Manager of facility says things are better than they appear on the surface
© HARRY SULLIVAN TRURO DAILY NEWS
Some people have questioned the degree of staff turnover and lack of financial reporting at the Rath Eastlink Community Centre. HARRY SULLIVAN TRURO DAILY NEWS
TRURO - A lack of financial reporting and staff turnover at the Rath Eastlink Community Centre (RECC) are prompting questions from some Colchester County councillors.
“It’s my understanding that there’s been seven managers leave,” Coun. Doug MacInnes said, during a recent meeting.
“Is there a staffing issue … ?”
Coun. Wade Parker also questioned why there has been no update on the RECC’s financial situation since general manager Jim Lambert reported in March of a projected deficit of $737,000 for the first year of operation.
“I believe the last time we heard anything from the Eastlink centre, as far as financial information or anything like that, has pretty near been six months,” Parker said. “And I thought the last time we agreed that, sort of quarterly, they might drop in to just kind of give us any idea of where the place stands. And I would like to see where they stand today and just exactly where it is at.”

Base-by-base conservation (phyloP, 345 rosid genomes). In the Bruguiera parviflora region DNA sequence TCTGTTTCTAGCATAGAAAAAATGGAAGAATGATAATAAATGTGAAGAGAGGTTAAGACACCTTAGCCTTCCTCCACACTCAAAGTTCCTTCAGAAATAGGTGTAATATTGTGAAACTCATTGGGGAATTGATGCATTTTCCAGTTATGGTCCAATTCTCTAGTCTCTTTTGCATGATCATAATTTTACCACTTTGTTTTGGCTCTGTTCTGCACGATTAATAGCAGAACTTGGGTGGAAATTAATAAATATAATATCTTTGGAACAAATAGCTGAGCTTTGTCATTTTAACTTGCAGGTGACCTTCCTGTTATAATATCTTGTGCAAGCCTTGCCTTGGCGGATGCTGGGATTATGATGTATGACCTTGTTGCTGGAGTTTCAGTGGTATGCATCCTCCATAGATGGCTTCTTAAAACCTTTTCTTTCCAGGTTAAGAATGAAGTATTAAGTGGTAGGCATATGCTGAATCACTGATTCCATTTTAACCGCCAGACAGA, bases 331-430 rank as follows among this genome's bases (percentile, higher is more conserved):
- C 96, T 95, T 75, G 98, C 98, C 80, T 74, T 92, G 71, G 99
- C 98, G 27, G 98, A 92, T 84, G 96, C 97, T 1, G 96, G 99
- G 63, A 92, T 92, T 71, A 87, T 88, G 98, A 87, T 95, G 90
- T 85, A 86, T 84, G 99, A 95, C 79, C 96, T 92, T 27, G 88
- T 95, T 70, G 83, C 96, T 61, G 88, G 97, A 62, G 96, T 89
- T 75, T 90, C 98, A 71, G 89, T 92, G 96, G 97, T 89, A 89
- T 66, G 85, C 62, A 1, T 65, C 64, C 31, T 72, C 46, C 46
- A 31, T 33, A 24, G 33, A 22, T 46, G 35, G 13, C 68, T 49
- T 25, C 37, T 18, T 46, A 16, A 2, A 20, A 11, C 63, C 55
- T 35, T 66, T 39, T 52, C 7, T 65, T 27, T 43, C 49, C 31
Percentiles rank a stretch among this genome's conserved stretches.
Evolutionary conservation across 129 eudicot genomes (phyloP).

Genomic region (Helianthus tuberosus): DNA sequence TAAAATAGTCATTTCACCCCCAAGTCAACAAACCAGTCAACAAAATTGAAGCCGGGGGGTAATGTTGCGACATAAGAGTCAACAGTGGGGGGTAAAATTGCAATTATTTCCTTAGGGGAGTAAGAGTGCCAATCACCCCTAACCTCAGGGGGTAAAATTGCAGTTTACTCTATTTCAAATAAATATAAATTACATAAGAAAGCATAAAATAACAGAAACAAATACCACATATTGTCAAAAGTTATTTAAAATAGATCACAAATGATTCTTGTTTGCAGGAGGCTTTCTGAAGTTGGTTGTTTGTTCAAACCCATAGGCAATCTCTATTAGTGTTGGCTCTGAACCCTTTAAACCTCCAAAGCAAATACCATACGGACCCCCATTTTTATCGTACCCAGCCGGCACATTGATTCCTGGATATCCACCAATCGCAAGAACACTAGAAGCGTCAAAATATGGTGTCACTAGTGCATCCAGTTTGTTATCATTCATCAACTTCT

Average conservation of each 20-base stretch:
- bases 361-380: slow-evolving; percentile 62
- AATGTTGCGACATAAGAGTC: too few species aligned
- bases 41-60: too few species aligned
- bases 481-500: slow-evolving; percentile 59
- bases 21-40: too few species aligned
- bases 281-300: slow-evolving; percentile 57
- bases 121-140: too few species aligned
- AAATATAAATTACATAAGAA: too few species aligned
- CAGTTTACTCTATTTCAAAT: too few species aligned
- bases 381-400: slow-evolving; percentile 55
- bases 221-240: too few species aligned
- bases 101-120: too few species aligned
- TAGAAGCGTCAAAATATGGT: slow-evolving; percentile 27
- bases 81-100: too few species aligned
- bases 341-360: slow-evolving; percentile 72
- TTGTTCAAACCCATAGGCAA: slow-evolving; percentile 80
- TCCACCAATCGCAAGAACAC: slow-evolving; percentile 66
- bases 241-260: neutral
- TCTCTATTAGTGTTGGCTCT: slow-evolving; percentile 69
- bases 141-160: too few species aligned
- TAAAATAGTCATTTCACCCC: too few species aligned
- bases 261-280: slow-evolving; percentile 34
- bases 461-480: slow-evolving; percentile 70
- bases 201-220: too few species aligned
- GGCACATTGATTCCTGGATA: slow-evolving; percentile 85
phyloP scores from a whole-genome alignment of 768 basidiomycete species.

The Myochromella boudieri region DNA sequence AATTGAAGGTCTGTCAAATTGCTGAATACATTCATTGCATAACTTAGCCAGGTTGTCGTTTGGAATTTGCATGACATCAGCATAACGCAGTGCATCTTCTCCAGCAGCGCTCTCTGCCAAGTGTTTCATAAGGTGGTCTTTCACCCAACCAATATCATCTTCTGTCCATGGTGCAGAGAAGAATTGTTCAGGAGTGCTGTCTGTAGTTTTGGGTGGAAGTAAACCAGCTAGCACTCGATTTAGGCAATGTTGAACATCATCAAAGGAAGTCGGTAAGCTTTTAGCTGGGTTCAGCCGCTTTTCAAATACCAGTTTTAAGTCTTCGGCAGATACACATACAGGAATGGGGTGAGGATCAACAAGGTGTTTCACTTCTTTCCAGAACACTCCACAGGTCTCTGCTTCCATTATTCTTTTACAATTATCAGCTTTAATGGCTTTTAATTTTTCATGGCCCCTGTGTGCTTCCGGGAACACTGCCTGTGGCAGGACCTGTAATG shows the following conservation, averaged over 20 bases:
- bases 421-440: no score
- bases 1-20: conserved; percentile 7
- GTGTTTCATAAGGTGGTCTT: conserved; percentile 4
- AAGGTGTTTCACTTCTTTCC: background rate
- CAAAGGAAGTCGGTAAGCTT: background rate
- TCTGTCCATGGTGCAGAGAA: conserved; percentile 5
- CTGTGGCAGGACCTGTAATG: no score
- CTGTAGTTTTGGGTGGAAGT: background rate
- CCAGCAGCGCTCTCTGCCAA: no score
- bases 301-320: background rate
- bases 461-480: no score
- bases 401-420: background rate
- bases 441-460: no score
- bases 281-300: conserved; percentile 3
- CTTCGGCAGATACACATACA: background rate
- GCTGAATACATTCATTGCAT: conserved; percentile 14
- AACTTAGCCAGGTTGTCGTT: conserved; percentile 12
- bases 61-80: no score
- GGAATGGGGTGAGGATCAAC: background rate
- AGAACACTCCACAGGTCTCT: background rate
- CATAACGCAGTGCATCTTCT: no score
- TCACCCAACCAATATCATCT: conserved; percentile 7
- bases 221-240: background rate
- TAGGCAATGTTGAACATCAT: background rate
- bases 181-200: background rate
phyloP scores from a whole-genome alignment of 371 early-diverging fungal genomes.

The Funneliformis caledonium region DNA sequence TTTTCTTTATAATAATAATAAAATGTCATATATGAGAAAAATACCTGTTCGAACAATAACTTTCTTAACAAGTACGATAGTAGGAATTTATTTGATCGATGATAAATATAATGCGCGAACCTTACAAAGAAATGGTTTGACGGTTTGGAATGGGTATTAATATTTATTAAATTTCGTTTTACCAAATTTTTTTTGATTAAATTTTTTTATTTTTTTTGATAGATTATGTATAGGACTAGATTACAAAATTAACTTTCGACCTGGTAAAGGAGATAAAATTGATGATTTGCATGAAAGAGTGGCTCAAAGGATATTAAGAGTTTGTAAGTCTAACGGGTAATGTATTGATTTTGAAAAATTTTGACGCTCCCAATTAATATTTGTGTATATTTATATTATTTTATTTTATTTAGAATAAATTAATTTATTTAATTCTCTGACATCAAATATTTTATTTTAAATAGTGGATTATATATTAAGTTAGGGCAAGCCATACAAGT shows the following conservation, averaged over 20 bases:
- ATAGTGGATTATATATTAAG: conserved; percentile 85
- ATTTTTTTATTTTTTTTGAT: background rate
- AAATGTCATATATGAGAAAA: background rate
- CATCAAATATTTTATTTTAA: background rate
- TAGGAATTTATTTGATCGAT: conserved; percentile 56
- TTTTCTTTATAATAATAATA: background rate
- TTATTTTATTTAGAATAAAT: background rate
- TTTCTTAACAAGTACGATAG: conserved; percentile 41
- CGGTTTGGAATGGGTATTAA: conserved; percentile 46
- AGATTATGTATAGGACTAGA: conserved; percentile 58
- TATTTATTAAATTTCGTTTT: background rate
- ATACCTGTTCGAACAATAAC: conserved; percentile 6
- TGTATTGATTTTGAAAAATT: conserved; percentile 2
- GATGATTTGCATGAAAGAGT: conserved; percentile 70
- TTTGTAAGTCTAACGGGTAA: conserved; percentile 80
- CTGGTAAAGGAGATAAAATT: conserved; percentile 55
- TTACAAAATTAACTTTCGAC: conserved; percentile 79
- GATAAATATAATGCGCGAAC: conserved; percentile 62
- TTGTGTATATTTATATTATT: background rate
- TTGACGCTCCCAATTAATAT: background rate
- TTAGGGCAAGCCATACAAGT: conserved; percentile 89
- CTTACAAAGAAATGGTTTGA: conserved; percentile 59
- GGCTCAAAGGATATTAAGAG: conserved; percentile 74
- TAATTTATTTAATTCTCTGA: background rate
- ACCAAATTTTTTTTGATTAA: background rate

Deputy Mayor Bill Masters, who sits on the RECC board, said part of the hold up with the financial information can be attributed to computer software issues and also to the fact that the facility’s first two financial account managers did not last long on the job.
“And quite clearly I don’t think they were using enough expertise to hire their people, so that’s been changed,” he said.
On the financial side of things, Lambert said he expects to be able to provide new figures to the board and the municipalities in the very near future. And while he could not provide precise figures, because they had not yet been presented to the RECC board, Lambert said the financial picture is not going to be as dismal as initially projected.
“I’m kind of looking forward to presenting them based on what we came up with,” he said. “I will tell you that we’re doing well.”
Regarding staff turnover, Lambert believes it is in keeping with the growing pains of a new facility such as the RECC and for the most part can be attributed to personal or health issues of those involved or people who left for higher-paying jobs.
“Things like this happen,” Lambert said, of such startup issues. “There’s a lot of time and energy that goes into this and it’s hard to fit it into an average life schedule. If you sign up for this you’re in for a good ride.”
Beside the two finance managers, the centre has also lost a communications manager, cleaner, a staffer from the kitchen and an operations person and, most recently, an employee from the information technology sector.
“Every case is different,” he said, and the departures did not all involve managers or even senior personnel.
He added that Human Resource personnel from either the town or the county have been involved in all the hirings involving staff who have left the facility. And, from his perspective, the numbers are in keeping with the start up pains for such facilities, especially one with a staff list of more than 100 people.
“We did a short survey to see what the turnover rate in a new facility was and it’s upwards around 30 per cent,” he said. “We’re far from that, we’re probably eight or nine per cent.”